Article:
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We’ve discussed skin cancer before as well as all the different forms it can take. We feel it’s important to talk further about one of riskiest forms of skin cancer: Melanoma. Often confused with moles, this specific type of skin cancer is best treated when melanoma symptoms are detected early; remember, early detection is only possible when regular preventive measures and skin care are a part of our daily lives.


Remember the rule of thumb for melanoma symptoms: ABCDE, an acronym which spells out Asymmetry, Border, Color, Diameter, and Evolution. Each of these characteristics represents the changes you have to look for when self-examining a suspicious mole. For example, moles are usually small, round, evenly colored, and don’t grow or change; in some cases, they may even fade with age. However, if you happen to notice that a mole has grown, changed shape (one half of the mole is different from the other), or has had any changes in coloration, then these are melanoma symptoms that would indicate the mole may become cancerous.

Other melanoma symptoms include the coloration spreading beyond the edges of the mole, uneven borders, or open sores on the blemish that do not seem to heal. We cannot stress enough how important early detection is when fighting malignant melanoma; if left untreated, they can metastasize and affect other organs in the body, which can lead to life-threatening consequences. A quick online search for pictures of melanoma can also better illustrate what malignant melanoma looks like.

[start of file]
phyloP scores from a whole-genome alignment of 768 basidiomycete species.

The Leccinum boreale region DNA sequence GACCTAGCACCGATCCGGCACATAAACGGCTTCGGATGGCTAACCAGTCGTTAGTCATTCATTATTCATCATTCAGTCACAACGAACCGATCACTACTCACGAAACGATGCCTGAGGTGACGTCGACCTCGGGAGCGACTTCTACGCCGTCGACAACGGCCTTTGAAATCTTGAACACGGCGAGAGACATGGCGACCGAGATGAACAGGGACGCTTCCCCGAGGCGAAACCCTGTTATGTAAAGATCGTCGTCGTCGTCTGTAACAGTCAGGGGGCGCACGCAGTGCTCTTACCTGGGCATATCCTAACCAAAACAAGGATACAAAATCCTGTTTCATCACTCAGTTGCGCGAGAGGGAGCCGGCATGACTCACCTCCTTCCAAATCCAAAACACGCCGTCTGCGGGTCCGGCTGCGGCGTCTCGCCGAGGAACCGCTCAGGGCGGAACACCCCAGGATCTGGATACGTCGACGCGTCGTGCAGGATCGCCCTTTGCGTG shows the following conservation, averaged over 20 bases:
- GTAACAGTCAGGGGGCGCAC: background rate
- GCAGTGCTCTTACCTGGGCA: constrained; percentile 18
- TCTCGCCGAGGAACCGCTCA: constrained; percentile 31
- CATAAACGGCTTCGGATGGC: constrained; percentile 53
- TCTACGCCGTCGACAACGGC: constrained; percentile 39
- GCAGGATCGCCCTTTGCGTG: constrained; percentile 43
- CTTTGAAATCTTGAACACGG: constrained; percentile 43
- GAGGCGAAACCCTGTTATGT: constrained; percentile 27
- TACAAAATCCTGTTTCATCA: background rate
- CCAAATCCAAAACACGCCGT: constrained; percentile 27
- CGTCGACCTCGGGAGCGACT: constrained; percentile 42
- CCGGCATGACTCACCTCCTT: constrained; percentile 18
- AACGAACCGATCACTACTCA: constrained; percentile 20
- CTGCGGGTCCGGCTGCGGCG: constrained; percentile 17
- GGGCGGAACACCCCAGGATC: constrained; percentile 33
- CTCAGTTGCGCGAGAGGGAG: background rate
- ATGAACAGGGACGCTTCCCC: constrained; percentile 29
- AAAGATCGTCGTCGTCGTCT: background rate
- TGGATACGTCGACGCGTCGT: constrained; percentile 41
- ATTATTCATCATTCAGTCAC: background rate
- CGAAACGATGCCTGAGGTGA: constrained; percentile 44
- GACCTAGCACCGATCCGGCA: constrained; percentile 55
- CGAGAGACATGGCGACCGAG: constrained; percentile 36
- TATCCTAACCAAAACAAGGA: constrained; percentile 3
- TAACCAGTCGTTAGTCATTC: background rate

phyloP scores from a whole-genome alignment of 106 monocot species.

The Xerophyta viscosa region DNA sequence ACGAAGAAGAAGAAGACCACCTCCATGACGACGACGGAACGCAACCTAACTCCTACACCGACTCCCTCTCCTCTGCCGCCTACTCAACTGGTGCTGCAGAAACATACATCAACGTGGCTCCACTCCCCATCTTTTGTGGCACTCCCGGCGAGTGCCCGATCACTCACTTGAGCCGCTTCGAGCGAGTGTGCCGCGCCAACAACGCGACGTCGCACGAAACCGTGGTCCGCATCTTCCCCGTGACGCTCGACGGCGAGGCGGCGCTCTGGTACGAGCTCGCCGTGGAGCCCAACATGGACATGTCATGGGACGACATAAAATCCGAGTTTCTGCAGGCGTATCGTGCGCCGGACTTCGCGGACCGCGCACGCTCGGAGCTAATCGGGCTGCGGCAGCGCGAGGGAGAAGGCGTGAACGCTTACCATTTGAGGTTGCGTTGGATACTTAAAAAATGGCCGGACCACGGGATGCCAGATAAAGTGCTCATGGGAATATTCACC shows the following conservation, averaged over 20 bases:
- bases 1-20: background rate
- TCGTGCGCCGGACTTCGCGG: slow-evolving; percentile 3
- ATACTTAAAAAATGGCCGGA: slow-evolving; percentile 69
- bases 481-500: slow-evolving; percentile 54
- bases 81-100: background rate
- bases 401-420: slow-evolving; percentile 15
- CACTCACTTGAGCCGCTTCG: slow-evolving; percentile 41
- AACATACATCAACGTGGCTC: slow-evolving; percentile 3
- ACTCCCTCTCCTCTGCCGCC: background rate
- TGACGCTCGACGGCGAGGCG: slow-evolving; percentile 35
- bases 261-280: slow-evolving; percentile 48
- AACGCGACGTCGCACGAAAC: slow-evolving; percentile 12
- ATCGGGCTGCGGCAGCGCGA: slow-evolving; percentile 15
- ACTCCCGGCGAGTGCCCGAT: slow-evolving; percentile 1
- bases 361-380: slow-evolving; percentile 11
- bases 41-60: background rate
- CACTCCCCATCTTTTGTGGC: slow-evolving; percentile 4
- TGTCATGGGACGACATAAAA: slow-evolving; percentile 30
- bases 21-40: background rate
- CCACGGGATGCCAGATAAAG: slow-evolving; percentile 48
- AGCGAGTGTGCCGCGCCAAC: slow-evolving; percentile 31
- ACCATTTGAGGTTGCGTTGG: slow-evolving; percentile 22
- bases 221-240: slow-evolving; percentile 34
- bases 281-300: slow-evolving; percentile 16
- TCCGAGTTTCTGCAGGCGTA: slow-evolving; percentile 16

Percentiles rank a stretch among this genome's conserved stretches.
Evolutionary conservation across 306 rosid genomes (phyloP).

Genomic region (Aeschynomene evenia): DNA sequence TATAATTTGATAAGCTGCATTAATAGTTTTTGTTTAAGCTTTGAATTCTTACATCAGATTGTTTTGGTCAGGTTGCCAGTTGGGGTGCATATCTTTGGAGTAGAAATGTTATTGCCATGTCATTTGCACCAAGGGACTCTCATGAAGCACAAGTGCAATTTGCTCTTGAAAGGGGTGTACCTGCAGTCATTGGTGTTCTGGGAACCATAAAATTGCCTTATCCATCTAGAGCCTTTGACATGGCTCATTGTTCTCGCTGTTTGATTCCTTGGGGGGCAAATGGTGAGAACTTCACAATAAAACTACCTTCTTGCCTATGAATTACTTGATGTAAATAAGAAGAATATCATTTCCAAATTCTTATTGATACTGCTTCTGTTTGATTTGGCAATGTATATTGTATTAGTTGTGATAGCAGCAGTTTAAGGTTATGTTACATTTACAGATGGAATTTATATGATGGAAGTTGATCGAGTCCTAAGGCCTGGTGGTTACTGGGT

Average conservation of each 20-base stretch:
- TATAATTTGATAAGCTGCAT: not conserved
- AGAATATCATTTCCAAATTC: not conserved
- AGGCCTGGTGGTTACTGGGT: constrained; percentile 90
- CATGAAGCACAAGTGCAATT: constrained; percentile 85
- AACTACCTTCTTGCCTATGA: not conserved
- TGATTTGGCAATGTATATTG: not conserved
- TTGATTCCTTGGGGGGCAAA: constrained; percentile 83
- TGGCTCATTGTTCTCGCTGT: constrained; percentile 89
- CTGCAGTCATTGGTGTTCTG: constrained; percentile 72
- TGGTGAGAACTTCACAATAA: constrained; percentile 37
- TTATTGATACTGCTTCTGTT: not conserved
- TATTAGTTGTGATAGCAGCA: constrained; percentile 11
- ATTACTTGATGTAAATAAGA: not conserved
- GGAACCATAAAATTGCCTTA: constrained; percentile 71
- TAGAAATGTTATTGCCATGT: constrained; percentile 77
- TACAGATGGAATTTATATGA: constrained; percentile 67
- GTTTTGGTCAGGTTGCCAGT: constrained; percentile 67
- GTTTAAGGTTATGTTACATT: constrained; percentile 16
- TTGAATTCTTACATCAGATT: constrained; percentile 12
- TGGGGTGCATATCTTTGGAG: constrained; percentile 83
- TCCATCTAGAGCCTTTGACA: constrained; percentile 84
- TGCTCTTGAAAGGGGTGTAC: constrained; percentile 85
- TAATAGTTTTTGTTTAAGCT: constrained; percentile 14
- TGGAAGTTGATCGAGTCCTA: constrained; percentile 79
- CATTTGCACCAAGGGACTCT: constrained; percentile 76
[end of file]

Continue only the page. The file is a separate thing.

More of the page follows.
Melanoma Symptoms ABCD Guide


If you happen to notice any melanoma symptoms or suspicious-looking moles on your body, you should book an appointment as soon as possible with Utah Valley Dermatology & Dr. David Myers or your nearest qualified physician. A skin sample will be taken of the suspicious mole and analyzed; once a diagnosis is made, if the mole is considered dangerous, surgical excision will be performed in a quick and mostly painless treatment. In most cases, when caught early, this surgical removal should prove enough to get rid of the melanoma. However, patients who have already experienced melanoma in the past are at higher-risk to develop it again. For this reason, it is important that former melanoma patients exercise greater caution and self-inspect regularly for any further growths; skin cancer can sometimes counter-attack aggressively after its been removed. Also at risk are people with a family history of melanoma, fair skin, or multiple atypical moles that have appeared with age.

Please be aware that if surgical excision does not get rid of the malignant melanoma growth in its entirety, other treatment may be necessary including immunotherapy, targeted therapy, or, in severe cases, chemotherapy. The best way to avoid going further down a path of more aggressive and harmful treatment is to detect and treat melanomas early. The best advice we can give for this, is to know your body and inspect it regularly. Make checking your skin a weekly practice; learn to look at your body from head to toe in front of a mirror, inspecting your arms all around, your legs, the soles of your feet and palms of your hands, around your neck and inside your groin and other areas that are not usually exposed. It really doesn’t take a long time to do so and the more regularly you inspect, the easier it will be for you to notice any changes to your skin. This goes for not only melanomas, but for all types of skin cancer.


At Utah Valley Dermatology, we are steadfast and aggressive when treating malignant melanoma as we understand the gravity that it can lead to. If you feel that you have a suspicious mole, unusual change in your skin, or other melanoma symptoms make an appointment with Dr. David Myers as soon as possible so you can get a professional diagnosis.